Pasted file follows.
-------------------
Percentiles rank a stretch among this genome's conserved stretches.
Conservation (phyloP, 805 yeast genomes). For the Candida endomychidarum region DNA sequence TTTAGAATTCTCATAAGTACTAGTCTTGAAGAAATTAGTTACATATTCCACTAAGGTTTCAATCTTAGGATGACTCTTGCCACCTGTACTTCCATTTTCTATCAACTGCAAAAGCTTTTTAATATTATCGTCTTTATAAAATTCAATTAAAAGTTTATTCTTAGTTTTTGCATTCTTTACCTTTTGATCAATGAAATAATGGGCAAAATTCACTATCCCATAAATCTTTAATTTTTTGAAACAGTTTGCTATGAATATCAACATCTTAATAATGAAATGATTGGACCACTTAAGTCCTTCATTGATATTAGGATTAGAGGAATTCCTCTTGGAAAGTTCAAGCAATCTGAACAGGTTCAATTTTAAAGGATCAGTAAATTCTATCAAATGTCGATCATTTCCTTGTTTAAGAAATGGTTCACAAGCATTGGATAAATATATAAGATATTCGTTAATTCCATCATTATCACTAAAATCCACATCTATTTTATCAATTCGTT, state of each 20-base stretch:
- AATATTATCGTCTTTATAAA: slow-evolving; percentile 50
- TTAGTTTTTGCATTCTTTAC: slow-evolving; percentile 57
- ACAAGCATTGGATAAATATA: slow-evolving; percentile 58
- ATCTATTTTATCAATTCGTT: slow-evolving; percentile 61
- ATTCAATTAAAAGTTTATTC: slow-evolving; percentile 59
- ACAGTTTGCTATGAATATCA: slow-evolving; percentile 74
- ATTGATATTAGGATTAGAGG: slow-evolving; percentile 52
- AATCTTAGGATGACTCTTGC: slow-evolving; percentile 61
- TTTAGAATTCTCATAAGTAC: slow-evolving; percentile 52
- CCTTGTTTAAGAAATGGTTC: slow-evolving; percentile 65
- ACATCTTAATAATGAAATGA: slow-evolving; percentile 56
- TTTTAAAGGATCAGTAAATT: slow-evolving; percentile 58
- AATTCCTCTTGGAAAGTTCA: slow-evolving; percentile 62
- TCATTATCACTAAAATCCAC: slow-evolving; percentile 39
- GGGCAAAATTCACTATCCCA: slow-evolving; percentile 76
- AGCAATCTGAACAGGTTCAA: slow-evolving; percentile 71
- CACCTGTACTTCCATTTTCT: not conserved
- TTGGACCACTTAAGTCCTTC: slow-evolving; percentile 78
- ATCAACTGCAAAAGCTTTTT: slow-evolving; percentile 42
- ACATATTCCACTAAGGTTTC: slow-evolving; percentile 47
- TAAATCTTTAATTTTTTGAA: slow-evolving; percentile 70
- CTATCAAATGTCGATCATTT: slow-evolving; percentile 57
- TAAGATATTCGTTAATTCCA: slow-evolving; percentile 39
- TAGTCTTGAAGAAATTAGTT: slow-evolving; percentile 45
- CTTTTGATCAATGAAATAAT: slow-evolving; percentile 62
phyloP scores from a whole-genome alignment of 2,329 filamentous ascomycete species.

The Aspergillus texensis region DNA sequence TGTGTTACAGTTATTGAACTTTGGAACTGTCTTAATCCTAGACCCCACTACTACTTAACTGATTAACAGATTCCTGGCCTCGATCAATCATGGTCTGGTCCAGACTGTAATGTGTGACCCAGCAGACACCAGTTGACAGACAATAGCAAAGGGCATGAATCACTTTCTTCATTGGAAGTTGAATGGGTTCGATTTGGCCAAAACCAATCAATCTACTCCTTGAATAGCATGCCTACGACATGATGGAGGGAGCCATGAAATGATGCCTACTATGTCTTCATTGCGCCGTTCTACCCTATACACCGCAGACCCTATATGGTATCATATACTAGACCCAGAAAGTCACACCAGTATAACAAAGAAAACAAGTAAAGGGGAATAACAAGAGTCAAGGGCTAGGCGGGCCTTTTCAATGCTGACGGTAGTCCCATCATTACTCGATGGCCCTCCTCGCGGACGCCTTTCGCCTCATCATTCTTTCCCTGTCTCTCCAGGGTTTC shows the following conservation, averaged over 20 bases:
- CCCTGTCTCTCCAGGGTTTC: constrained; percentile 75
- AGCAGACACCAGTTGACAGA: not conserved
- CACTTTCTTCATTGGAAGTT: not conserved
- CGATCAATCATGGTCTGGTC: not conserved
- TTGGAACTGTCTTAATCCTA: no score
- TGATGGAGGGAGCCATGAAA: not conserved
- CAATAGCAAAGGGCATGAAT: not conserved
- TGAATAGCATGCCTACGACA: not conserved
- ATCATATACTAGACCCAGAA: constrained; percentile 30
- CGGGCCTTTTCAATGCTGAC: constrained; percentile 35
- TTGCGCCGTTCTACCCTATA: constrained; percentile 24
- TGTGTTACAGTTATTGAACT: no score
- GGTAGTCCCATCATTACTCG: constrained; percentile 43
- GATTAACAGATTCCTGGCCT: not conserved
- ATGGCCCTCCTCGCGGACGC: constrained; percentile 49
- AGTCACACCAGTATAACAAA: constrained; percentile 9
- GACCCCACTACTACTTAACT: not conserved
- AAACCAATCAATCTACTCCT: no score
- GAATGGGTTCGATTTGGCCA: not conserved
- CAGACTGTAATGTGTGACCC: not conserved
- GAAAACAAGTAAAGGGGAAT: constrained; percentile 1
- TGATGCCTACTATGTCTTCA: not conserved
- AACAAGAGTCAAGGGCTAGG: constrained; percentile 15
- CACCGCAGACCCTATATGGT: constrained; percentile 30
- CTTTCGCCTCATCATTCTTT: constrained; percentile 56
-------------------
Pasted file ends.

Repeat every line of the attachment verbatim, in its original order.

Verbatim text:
Percentiles rank a stretch among this genome's conserved stretches.
Conservation (phyloP, 805 yeast genomes). For the Candida endomychidarum region DNA sequence TTTAGAATTCTCATAAGTACTAGTCTTGAAGAAATTAGTTACATATTCCACTAAGGTTTCAATCTTAGGATGACTCTTGCCACCTGTACTTCCATTTTCTATCAACTGCAAAAGCTTTTTAATATTATCGTCTTTATAAAATTCAATTAAAAGTTTATTCTTAGTTTTTGCATTCTTTACCTTTTGATCAATGAAATAATGGGCAAAATTCACTATCCCATAAATCTTTAATTTTTTGAAACAGTTTGCTATGAATATCAACATCTTAATAATGAAATGATTGGACCACTTAAGTCCTTCATTGATATTAGGATTAGAGGAATTCCTCTTGGAAAGTTCAAGCAATCTGAACAGGTTCAATTTTAAAGGATCAGTAAATTCTATCAAATGTCGATCATTTCCTTGTTTAAGAAATGGTTCACAAGCATTGGATAAATATATAAGATATTCGTTAATTCCATCATTATCACTAAAATCCACATCTATTTTATCAATTCGTT, state of each 20-base stretch:
- AATATTATCGTCTTTATAAA: slow-evolving; percentile 50
- TTAGTTTTTGCATTCTTTAC: slow-evolving; percentile 57
- ACAAGCATTGGATAAATATA: slow-evolving; percentile 58
- ATCTATTTTATCAATTCGTT: slow-evolving; percentile 61
- ATTCAATTAAAAGTTTATTC: slow-evolving; percentile 59
- ACAGTTTGCTATGAATATCA: slow-evolving; percentile 74
- ATTGATATTAGGATTAGAGG: slow-evolving; percentile 52
- AATCTTAGGATGACTCTTGC: slow-evolving; percentile 61
- TTTAGAATTCTCATAAGTAC: slow-evolving; percentile 52
- CCTTGTTTAAGAAATGGTTC: slow-evolving; percentile 65
- ACATCTTAATAATGAAATGA: slow-evolving; percentile 56
- TTTTAAAGGATCAGTAAATT: slow-evolving; percentile 58
- AATTCCTCTTGGAAAGTTCA: slow-evolving; percentile 62
- TCATTATCACTAAAATCCAC: slow-evolving; percentile 39
- GGGCAAAATTCACTATCCCA: slow-evolving; percentile 76
- AGCAATCTGAACAGGTTCAA: slow-evolving; percentile 71
- CACCTGTACTTCCATTTTCT: not conserved
- TTGGACCACTTAAGTCCTTC: slow-evolving; percentile 78
- ATCAACTGCAAAAGCTTTTT: slow-evolving; percentile 42
- ACATATTCCACTAAGGTTTC: slow-evolving; percentile 47
- TAAATCTTTAATTTTTTGAA: slow-evolving; percentile 70
- CTATCAAATGTCGATCATTT: slow-evolving; percentile 57
- TAAGATATTCGTTAATTCCA: slow-evolving; percentile 39
- TAGTCTTGAAGAAATTAGTT: slow-evolving; percentile 45
- CTTTTGATCAATGAAATAAT: slow-evolving; percentile 62
phyloP scores from a whole-genome alignment of 2,329 filamentous ascomycete species.

The Aspergillus texensis region DNA sequence TGTGTTACAGTTATTGAACTTTGGAACTGTCTTAATCCTAGACCCCACTACTACTTAACTGATTAACAGATTCCTGGCCTCGATCAATCATGGTCTGGTCCAGACTGTAATGTGTGACCCAGCAGACACCAGTTGACAGACAATAGCAAAGGGCATGAATCACTTTCTTCATTGGAAGTTGAATGGGTTCGATTTGGCCAAAACCAATCAATCTACTCCTTGAATAGCATGCCTACGACATGATGGAGGGAGCCATGAAATGATGCCTACTATGTCTTCATTGCGCCGTTCTACCCTATACACCGCAGACCCTATATGGTATCATATACTAGACCCAGAAAGTCACACCAGTATAACAAAGAAAACAAGTAAAGGGGAATAACAAGAGTCAAGGGCTAGGCGGGCCTTTTCAATGCTGACGGTAGTCCCATCATTACTCGATGGCCCTCCTCGCGGACGCCTTTCGCCTCATCATTCTTTCCCTGTCTCTCCAGGGTTTC shows the following conservation, averaged over 20 bases:
- CCCTGTCTCTCCAGGGTTTC: constrained; percentile 75
- AGCAGACACCAGTTGACAGA: not conserved
- CACTTTCTTCATTGGAAGTT: not conserved
- CGATCAATCATGGTCTGGTC: not conserved
- TTGGAACTGTCTTAATCCTA: no score
- TGATGGAGGGAGCCATGAAA: not conserved
- CAATAGCAAAGGGCATGAAT: not conserved
- TGAATAGCATGCCTACGACA: not conserved
- ATCATATACTAGACCCAGAA: constrained; percentile 30
- CGGGCCTTTTCAATGCTGAC: constrained; percentile 35
- TTGCGCCGTTCTACCCTATA: constrained; percentile 24
- TGTGTTACAGTTATTGAACT: no score
- GGTAGTCCCATCATTACTCG: constrained; percentile 43
- GATTAACAGATTCCTGGCCT: not conserved
- ATGGCCCTCCTCGCGGACGC: constrained; percentile 49
- AGTCACACCAGTATAACAAA: constrained; percentile 9
- GACCCCACTACTACTTAACT: not conserved
- AAACCAATCAATCTACTCCT: no score
- GAATGGGTTCGATTTGGCCA: not conserved
- CAGACTGTAATGTGTGACCC: not conserved
- GAAAACAAGTAAAGGGGAAT: constrained; percentile 1
- TGATGCCTACTATGTCTTCA: not conserved
- AACAAGAGTCAAGGGCTAGG: constrained; percentile 15
- CACCGCAGACCCTATATGGT: constrained; percentile 30
- CTTTCGCCTCATCATTCTTT: constrained; percentile 56